Foreign Trade Competition Has Hurt Black and Disadvantaged Workers Most, Report Says

That trend has disadvantaged people of color, who tend to receive less education on average, the report said. But, even when controlling for education level, white workers have fared better during trade-related disruptions than others, the report said.

That likely reflects the negative impacts of discrimination and disparate access to transportation, training and technology, as well as of other barriers, researchers have suggested.

“The limited literature shows that, in the face of trade shocks, Black and other nonwhite workers fare worse than their white counterparts,” the report concluded.

The report cautions that many implications of trade remain under-researched, especially when it comes to the potentially positive effect of increased exports on U.S. workers, and to trade in services, such as telecommunications, consulting, legal services, call centers and other fields.

The International Trade Commission based the report on discussions with workers and experts that it convened in March and April, as well as a review of pre-existing academic literature on the effects of trade policy. The report examines the impact of trade by race, ethnicity, gender, sexual orientation, disability and age, and it looks at the effect of trade on local communities, like the areas around Detroit and Fresno, Calif.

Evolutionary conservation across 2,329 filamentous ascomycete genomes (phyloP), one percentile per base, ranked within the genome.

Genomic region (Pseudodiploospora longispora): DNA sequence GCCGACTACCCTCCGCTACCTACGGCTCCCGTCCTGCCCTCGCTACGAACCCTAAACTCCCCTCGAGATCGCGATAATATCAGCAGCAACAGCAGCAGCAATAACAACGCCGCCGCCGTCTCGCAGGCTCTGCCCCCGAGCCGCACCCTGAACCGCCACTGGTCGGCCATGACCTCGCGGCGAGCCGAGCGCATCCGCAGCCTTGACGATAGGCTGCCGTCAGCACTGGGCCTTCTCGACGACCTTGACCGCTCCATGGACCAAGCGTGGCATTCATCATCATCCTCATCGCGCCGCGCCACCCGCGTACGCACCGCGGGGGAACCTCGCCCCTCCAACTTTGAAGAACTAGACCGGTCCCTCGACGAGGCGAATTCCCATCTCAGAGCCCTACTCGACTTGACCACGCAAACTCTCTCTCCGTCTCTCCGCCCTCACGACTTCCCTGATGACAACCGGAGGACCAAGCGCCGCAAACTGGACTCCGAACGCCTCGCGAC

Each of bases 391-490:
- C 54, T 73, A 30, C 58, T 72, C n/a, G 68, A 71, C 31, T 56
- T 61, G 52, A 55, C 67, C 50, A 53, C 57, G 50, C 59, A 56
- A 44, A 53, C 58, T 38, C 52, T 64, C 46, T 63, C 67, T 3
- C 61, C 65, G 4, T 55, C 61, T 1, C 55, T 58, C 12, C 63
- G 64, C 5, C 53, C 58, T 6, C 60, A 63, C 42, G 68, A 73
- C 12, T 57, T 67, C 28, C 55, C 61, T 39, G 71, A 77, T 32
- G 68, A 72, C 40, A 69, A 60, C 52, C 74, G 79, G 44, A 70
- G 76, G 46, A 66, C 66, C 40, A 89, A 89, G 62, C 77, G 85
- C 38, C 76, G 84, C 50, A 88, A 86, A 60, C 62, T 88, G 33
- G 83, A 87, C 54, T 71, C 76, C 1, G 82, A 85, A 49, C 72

Workers and other experts who participated in the conversations discussed how the rise of foreign factories had reduced bargaining power for American workers, leading to lower wages and benefits, especially for Black workers, the report said. The workers said factory closures also had negative effects on local businesses, though some highlighted the positive impacts trade had made on their communities.

The participants argued that people of color and disadvantaged groups were less able to weather shocks like job losses because of factors like limited educational opportunities, low geographic mobility and discrimination, according to the report.

They advocated more training and community programs to help underserved communities grapple with these challenges. That included highlighting the benefits of the long-running Trade Adjustment Assistance program, which lapsed this year after Congress failed to appropriate funding for it.

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